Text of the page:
Dr. Rick Johnson, Alpine County’s public health officer, said he thinks the key to his county’s success was in keeping vaccine registration simple and personal. With a population of just over 1,100 permanent residents, officials there opted for a call-in appointment system.
Johnson and his program manager answered the line and talked to people directly.
“We didn’t use a text system or the MyTurn system,” he said. “They called, and people knew who they were going to talk to.”
Alpine County, located between Yosemite National Park and Lake Tahoe near the border with Nevada, has been vaccinating all adults since Feb. 24, ahead of the state’s timeline. Also, compared to other rural counties, Alpine tends to vote more blue than its neighbors, which Johnson believes is benefitting their vaccination efforts.
About 43% of Alpine’s registered voters are Democrats. In the last election, almost twice as many people voted for Joe Biden than Donald Trump.
“There are typical attitudes that come with a political stance,” Johnson said. An anti-vaccine sentiment is not prominent in his county, he said.
Johnson said Alpine’s numbers are likely even better than the state data show: His county has a large Washoe tribe community served by clinics operated by the federal Indian Health Service. State numbers do not include vaccinations administered by the agency or by the Veterans Health Administration, Department of Defense and Federal Bureau of Prisons.
In Lassen County, which is a heavily forested area north of Tahoe, health officials have little confidence in the state’s numbers. While state data shows that 21% of residents 16 and older are fully immunized, Barbara Longo, the county’s health and social services director, said by the county’s estimates, it’s closer to 56%.
Longo said the discrepancy between state and county data is likely due to several factors that make Lassen, which has a population of about 27,500 and three prisons, unique. Her population numbers to calculate the vaccination rate don’t include state prison inmates because they don’t mingle with others, while state population numbers do.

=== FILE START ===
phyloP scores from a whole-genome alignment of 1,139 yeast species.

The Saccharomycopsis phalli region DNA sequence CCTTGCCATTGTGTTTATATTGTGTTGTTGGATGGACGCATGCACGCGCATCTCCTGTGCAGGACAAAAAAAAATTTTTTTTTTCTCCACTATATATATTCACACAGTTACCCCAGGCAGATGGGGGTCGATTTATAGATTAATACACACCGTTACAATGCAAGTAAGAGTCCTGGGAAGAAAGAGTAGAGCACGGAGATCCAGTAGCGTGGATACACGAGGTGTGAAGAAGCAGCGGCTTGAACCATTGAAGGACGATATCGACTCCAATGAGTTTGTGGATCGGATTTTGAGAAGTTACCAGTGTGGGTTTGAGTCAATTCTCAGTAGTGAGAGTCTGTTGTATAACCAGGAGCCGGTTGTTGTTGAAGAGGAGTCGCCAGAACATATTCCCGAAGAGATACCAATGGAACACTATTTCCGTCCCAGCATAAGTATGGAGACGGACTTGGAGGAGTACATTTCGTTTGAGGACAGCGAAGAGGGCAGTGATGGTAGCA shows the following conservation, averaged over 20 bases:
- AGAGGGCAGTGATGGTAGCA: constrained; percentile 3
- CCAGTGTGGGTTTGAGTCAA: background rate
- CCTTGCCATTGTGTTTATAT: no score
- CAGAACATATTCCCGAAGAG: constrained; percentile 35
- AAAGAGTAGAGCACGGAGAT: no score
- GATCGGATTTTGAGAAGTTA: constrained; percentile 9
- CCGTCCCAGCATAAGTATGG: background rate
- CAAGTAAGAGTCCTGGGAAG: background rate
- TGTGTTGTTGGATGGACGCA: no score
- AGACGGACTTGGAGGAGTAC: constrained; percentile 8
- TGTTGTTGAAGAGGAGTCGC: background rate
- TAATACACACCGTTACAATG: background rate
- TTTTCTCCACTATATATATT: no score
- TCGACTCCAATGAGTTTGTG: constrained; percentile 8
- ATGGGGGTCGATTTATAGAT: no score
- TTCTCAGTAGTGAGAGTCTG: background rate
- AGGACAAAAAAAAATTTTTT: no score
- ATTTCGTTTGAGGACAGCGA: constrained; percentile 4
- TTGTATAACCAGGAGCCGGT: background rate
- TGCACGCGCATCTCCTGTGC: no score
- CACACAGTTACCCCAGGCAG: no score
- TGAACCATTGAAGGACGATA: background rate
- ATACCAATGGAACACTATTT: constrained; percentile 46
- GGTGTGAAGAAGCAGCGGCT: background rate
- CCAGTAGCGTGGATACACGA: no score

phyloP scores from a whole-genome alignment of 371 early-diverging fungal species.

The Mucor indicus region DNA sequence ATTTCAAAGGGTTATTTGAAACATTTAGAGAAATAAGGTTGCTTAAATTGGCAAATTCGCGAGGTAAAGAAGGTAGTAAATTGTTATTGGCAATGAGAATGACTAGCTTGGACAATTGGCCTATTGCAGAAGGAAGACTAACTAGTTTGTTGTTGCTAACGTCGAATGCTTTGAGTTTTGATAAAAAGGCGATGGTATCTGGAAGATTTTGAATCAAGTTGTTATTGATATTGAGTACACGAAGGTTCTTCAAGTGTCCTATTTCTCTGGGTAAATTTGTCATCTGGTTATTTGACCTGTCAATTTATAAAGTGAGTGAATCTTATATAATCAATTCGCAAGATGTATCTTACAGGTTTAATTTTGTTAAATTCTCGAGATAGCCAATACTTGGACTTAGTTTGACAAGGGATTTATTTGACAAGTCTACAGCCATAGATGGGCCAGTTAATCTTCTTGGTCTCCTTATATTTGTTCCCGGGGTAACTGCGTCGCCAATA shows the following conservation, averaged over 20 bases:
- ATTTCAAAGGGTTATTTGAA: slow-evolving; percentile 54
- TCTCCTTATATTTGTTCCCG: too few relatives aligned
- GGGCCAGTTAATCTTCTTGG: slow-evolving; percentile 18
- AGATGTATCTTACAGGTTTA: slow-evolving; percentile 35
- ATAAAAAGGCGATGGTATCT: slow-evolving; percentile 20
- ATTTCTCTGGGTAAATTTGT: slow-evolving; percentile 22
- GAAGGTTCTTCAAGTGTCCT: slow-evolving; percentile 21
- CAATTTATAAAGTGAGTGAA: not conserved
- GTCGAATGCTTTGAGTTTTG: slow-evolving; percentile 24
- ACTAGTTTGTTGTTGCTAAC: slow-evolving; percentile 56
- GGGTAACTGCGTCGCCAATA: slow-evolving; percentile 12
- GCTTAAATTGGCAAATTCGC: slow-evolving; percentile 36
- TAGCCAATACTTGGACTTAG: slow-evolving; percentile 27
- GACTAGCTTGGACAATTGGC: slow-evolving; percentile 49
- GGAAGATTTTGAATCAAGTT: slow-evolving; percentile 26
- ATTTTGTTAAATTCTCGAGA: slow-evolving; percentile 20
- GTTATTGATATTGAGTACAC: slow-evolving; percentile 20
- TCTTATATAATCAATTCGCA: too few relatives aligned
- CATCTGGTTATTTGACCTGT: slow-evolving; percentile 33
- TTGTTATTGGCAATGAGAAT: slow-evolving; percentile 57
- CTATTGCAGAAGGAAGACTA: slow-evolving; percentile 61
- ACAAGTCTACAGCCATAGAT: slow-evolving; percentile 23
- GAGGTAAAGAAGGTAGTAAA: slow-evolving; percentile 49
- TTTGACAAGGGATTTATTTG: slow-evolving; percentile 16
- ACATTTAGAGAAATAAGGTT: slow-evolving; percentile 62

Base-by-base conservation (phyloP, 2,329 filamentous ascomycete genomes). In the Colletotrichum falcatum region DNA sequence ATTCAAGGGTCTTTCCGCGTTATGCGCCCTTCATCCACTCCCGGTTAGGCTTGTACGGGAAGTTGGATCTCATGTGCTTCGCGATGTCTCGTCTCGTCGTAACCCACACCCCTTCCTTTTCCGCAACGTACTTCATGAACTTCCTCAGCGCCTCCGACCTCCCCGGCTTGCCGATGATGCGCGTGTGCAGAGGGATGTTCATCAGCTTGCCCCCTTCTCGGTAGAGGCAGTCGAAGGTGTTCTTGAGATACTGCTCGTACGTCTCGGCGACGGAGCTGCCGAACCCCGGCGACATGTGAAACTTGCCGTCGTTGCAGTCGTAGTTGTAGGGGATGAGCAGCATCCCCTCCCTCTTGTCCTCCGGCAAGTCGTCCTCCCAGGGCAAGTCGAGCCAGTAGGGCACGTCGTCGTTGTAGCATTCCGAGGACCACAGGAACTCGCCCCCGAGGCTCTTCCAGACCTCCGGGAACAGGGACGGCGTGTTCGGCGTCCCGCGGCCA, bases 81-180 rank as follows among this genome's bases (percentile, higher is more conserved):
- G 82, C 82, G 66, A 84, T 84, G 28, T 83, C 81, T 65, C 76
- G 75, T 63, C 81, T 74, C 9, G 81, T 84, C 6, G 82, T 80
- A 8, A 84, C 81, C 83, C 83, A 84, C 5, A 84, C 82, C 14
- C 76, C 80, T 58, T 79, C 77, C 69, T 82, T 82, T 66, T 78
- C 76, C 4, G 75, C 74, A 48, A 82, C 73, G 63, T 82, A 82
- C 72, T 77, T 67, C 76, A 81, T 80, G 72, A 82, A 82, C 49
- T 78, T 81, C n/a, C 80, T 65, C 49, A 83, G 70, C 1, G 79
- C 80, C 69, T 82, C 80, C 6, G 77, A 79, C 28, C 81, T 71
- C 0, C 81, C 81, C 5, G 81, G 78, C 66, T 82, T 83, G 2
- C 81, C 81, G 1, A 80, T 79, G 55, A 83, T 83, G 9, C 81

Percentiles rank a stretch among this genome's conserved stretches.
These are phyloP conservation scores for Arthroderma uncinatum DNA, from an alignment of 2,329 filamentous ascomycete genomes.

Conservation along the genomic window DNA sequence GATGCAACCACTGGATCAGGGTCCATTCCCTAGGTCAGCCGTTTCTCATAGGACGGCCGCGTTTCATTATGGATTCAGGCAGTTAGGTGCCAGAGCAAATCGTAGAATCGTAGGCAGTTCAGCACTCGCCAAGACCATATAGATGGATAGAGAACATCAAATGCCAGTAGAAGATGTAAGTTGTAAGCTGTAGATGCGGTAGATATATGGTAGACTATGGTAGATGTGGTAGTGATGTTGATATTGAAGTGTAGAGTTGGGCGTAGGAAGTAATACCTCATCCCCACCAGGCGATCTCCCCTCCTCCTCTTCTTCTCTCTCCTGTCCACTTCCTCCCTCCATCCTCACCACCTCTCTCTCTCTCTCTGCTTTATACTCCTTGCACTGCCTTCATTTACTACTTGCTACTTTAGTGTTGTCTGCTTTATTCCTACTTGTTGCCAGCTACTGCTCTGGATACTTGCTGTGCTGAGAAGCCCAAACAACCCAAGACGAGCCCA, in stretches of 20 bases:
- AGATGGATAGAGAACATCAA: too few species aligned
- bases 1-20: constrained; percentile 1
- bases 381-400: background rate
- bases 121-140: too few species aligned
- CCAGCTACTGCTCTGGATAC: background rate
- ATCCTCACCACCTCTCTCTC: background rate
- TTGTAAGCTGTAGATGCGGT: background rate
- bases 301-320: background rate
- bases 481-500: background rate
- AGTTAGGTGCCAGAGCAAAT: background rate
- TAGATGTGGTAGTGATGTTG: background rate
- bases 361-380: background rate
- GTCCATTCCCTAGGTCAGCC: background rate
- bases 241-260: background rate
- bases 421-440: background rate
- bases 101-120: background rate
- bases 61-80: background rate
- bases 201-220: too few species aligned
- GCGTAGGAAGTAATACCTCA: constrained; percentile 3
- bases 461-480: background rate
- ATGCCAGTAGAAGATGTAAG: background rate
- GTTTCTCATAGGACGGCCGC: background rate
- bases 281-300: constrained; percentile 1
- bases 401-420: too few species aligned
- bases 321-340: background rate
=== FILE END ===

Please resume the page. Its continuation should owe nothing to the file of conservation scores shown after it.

Also, many community members have told Longo and her team that they received their vaccines in Nevada while shopping in Reno. A spokesperson for the Nevada Department of Health and Human Services said the agency does not share vaccination data with other states.
“We continue to explain our data to the state, they hear us, but it doesn’t change, so I’ve given up,” Longo said.
One reason for the low vaccination rate may be prison employees. A recent CalMatters report shows that in the vast majority of prisons, less than half of employees are fully vaccinated.
Lassen has a large Republican base — about three times more registered Republicans than Democrats. Former President Trump had overwhelming support in the election there. Longo, however, doesn’t think political views are having a significant influence on her county’s vaccination rate.
Still, Longo thinks the most challenging part is yet to come — convincing parents to vaccinate their 12-15 year olds. “We’ve already had parents yell at us,” she said.
LA County predicts 80% vaccinated by July
For the state to continue with its low case rate and hospitalizations, health experts say it’s important that all counties increase their vaccination rate, especially as the state’s June 15 reopening date approaches.
Shira Shafir, an epidemiology professor at UCLA, said community immunity is not a simple on-and-off switch. There likely are pockets of low vaccination rates even in counties with high rates, and that means unvaccinated people are working or living near one another. Also, many people commute to another county because of high housing costs.
“We can’t just look at one county and say ‘Hey, this county got to 80%. But (the county next door) is at 60%.’ That means neither county is where it needs to be,” Shafir said.
“Really, what’s important is related to the probability that someone infected comes in contact with someone who is susceptible,” she said.
Health officials are hopeful that the next couple of weeks will see a bump in fully vaccinated residents because many weren’t eligible until April 15, when the state eliminated any remaining eligibility criteria for anyone 16 and older. Those people are now just getting a second dose. As of last week, Pfizer’s vaccine is also available for teens 12 to 15.
In the state’s most populous county, Los Angeles, about 45% of the eligible population was fully vaccinated as of last week. The county administers about 400,000 doses each week, so if these numbers hold, about 80% of Angelenos 16 and older could be vaccinated by the end of July, public health director Barbara Ferrer said.
State officials have not said what rate California must reach to attain immunity.
“The more who are eligible for a vaccine, the better chance we have to reach that critical number, whether it be 70% or 75%,” said Dr. Mark Ghaly, the state’s health secretary.
Our health care reporting is supported by the California Health Care Foundation and Blue Shield of California Foundation.